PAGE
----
As part of the lead-up to the 500th anniversary of the Reformation in 2017, an ecumenical working party of Lutherans and Catholics has been planning a program of projects and events in order to jointly commemorate the occasion. One project is a series of articles about the significance of the Reformation, written by Lutheran and Catholic authors from around Australia, to be published in both Lutheran and Catholic publications. The first in our series of six is by Pastor Fraser Pearce, a member of the LCA’s Commission on Theology and Inter-Church Relations, and the parish senior pastor at Bethlehem Lutheran Church, Adelaide.
Luther wrote and spoke powerfully because he wrote and spoke about Jesus. He wrote and spoke about Jesus not simply as a guide or an example for us, but as the Saviour, who rescues us from death, from sin, and from hell itself. And it’s because Jesus, who died to take away the sin of the world, now lives that the Reformation message about Jesus still has power in our world.
Early in his career (in 1520) Luther wrote a short book called The Freedom of a Christian. In this book, he explained the joy that comes through trusting in Jesus as our Saviour: ‘The Christian ought to think, “Although I am an unworthy and condemned person, my God has given me in Christ all the riches of righteousness and salvation, without any merit on my part, out of pure, free mercy, so that from now on I need nothing except faith which believes it is true”.’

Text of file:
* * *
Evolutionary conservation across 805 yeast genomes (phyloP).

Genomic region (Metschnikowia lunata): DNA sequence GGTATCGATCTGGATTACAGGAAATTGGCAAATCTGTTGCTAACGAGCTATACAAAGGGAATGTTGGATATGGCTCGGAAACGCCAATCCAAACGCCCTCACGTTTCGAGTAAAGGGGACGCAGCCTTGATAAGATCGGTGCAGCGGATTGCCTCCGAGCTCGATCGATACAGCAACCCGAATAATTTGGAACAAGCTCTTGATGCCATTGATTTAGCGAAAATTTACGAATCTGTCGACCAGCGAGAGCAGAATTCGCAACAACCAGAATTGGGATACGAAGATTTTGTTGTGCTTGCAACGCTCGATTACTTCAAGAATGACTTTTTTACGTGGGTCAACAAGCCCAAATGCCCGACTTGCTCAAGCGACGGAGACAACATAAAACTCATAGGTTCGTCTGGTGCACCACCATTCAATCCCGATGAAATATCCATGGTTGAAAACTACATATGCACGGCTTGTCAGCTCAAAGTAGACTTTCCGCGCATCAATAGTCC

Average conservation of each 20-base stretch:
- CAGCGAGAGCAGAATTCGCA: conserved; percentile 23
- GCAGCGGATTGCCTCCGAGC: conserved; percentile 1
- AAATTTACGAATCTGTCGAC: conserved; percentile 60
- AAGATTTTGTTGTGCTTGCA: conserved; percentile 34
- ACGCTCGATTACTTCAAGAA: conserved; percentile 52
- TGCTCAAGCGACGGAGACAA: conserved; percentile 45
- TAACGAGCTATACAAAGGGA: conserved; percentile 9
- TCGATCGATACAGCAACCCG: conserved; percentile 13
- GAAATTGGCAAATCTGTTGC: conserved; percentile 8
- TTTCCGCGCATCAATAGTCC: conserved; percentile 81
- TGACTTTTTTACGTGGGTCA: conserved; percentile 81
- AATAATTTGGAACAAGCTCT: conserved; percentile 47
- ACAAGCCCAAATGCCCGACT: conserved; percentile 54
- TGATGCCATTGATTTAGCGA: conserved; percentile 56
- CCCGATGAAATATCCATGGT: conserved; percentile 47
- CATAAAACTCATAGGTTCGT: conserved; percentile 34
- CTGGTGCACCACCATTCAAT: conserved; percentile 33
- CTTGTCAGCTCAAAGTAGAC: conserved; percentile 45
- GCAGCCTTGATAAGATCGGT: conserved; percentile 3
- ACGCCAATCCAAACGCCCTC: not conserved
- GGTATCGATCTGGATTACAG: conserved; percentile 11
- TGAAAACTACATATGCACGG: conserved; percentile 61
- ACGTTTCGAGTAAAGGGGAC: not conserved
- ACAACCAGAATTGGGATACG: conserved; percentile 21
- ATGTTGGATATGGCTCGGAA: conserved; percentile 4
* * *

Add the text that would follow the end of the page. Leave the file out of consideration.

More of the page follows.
Luther could write these words joyfully, because he knew that God gives us the gift of faith through his gracious word, winning our trust in Jesus, and freeing us from self-centred living. Because we have Jesus as our Saviour, we no longer need to focus inwardly and become anxious about what we lack, whether that is goodness, peace or strength for daily life. Instead we are free to look to Jesus, to trust that, in him, God gives us all that we need. And we are free to respond with simple gratitude.
This is how Luther put it: ‘Why should I not therefore freely, joyfully, and with all my heart, and with an eager will do all things which I know are pleasing and acceptable to such a Father who has overwhelmed me with his inestimable riches?’
This response of gratitude is one that overflows in love for our neighbour. Since in Christ we freely have all good gifts from God, in thankfulness we can share the gifts Christ gives us with the people God brings into our lives. Luther wrote boldly, ‘I will therefore give myself as a Christ to my neighbour, just as Christ offered himself to me. I will do nothing in this life except what I see is necessary, profitable, and salutary to my neighbour, since through faith I have an abundance of all good things in Christ’.
Faith in Jesus gives us freedom to love our neighbour: It’s in Jesus that love comes to life. Luther wrote and spoke about Jesus the Saviour, about Jesus who loves us and who frees us to love each other. This is the message of the Reformation – it’s all about Jesus.